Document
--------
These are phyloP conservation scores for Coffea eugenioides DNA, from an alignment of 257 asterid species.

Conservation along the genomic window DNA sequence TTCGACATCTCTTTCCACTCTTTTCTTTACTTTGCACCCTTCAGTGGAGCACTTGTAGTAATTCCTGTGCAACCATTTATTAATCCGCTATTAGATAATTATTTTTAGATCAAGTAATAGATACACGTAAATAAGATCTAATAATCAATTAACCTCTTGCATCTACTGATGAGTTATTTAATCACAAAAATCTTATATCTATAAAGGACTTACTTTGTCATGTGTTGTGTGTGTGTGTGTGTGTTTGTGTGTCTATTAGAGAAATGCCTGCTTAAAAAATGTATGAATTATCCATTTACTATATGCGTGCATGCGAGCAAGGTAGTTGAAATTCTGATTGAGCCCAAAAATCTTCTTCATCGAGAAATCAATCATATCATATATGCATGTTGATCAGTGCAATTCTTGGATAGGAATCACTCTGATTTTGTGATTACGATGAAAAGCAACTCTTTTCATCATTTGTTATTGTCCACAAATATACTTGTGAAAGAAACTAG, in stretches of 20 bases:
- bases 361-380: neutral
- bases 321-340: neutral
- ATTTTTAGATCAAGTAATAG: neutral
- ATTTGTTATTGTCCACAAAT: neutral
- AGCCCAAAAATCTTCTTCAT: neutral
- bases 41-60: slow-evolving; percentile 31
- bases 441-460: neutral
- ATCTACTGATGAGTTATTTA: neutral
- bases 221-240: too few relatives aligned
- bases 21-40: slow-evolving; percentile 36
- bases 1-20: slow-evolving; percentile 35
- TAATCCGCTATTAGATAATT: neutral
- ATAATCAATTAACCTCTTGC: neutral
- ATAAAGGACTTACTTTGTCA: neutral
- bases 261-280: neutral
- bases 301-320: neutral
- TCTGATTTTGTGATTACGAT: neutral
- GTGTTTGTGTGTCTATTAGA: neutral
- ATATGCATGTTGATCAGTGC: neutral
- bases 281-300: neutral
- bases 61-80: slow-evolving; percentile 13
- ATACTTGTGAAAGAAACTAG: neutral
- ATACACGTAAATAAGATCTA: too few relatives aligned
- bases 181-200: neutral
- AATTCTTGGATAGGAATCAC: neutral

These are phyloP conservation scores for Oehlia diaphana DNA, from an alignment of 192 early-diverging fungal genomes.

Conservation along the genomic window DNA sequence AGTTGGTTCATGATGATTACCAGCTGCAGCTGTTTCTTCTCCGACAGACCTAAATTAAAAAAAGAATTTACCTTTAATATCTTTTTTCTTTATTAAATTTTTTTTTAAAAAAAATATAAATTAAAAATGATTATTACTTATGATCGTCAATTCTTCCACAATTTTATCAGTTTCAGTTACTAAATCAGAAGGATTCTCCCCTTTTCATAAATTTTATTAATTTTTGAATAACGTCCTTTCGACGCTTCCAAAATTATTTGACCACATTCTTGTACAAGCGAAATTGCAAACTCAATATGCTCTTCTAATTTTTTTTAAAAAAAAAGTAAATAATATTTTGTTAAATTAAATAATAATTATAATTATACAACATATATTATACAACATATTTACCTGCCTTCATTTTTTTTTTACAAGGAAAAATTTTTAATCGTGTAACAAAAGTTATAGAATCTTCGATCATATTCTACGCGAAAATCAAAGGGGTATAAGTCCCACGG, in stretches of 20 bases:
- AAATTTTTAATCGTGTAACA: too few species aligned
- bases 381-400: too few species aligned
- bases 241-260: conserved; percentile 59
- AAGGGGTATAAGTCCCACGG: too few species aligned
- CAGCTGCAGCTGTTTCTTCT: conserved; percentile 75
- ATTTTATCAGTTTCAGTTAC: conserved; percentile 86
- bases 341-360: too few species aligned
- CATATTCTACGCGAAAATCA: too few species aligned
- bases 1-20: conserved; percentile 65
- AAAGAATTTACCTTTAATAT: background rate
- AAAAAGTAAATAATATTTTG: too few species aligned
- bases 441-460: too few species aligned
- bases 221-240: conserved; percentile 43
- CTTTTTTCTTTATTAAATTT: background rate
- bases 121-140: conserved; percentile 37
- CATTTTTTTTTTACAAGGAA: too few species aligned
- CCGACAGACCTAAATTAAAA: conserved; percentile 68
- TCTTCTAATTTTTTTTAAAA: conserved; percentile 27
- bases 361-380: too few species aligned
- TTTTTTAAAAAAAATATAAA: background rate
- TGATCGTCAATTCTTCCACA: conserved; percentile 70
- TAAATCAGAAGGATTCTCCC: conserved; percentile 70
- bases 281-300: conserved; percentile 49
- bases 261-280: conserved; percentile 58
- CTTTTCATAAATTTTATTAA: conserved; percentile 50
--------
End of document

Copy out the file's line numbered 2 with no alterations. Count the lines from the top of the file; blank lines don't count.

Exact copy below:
Conservation along the genomic window DNA sequence TTCGACATCTCTTTCCACTCTTTTCTTTACTTTGCACCCTTCAGTGGAGCACTTGTAGTAATTCCTGTGCAACCATTTATTAATCCGCTATTAGATAATTATTTTTAGATCAAGTAATAGATACACGTAAATAAGATCTAATAATCAATTAACCTCTTGCATCTACTGATGAGTTATTTAATCACAAAAATCTTATATCTATAAAGGACTTACTTTGTCATGTGTTGTGTGTGTGTGTGTGTGTTTGTGTGTCTATTAGAGAAATGCCTGCTTAAAAAATGTATGAATTATCCATTTACTATATGCGTGCATGCGAGCAAGGTAGTTGAAATTCTGATTGAGCCCAAAAATCTTCTTCATCGAGAAATCAATCATATCATATATGCATGTTGATCAGTGCAATTCTTGGATAGGAATCACTCTGATTTTGTGATTACGATGAAAAGCAACTCTTTTCATCATTTGTTATTGTCCACAAATATACTTGTGAAAGAAACTAG, in stretches of 20 bases: